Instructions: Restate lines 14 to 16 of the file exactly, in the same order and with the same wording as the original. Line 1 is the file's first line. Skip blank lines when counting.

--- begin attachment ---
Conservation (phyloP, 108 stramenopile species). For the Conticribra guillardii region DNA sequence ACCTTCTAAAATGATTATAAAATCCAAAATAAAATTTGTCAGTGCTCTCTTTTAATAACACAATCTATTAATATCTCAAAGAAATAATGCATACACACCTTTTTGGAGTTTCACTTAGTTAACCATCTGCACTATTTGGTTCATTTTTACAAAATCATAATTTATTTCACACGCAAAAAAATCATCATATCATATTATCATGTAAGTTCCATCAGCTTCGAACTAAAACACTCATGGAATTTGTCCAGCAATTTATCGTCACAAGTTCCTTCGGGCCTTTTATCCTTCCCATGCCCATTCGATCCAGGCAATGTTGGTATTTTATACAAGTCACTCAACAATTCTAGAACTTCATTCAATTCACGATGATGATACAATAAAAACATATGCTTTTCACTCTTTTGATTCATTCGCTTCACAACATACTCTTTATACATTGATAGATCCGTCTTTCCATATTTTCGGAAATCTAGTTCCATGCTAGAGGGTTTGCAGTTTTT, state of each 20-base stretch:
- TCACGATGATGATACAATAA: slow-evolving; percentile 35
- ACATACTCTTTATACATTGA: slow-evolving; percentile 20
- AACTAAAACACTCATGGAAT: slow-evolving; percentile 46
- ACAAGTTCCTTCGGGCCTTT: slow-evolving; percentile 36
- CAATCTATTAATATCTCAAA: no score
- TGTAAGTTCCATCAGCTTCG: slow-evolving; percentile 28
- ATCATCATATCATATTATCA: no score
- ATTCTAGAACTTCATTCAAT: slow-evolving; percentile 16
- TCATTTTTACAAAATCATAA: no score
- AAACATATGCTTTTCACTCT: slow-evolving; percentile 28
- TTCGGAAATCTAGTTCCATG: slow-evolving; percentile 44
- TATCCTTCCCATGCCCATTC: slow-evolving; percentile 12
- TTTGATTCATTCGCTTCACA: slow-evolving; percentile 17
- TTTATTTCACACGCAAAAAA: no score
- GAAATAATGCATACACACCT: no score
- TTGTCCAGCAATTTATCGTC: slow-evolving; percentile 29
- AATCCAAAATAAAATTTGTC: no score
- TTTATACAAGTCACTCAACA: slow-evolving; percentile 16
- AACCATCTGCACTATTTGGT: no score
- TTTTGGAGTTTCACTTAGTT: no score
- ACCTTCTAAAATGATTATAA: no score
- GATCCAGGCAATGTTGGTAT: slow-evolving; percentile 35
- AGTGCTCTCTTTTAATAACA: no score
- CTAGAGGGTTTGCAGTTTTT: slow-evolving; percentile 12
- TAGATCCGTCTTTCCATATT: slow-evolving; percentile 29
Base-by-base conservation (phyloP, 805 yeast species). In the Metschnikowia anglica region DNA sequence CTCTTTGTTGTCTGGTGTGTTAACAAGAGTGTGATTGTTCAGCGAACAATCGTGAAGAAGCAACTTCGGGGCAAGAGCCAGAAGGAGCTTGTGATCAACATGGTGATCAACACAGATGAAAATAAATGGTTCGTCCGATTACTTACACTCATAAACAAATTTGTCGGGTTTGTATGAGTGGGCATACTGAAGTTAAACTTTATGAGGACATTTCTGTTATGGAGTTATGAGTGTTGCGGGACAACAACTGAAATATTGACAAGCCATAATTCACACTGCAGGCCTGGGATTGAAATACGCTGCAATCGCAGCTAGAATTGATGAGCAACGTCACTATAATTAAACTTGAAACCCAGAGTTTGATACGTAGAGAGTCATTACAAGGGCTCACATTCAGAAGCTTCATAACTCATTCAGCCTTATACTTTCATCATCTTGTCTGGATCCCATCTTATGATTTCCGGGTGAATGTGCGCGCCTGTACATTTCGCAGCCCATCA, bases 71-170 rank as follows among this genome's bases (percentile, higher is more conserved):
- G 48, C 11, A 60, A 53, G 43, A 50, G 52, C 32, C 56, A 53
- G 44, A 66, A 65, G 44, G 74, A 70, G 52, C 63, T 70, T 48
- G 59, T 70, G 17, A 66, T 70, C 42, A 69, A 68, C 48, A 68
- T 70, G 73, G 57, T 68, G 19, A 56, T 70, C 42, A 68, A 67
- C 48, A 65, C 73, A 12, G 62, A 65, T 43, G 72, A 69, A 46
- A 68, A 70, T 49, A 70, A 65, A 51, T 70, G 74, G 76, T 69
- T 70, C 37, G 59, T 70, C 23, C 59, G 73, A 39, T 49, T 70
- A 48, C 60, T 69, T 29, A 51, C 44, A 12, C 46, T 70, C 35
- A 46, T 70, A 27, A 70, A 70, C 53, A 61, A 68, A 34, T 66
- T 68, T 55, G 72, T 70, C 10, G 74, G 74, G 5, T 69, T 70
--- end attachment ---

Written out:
- TTTGATTCATTCGCTTCACA: slow-evolving; percentile 17
- TTTATTTCACACGCAAAAAA: no score
- GAAATAATGCATACACACCT: no score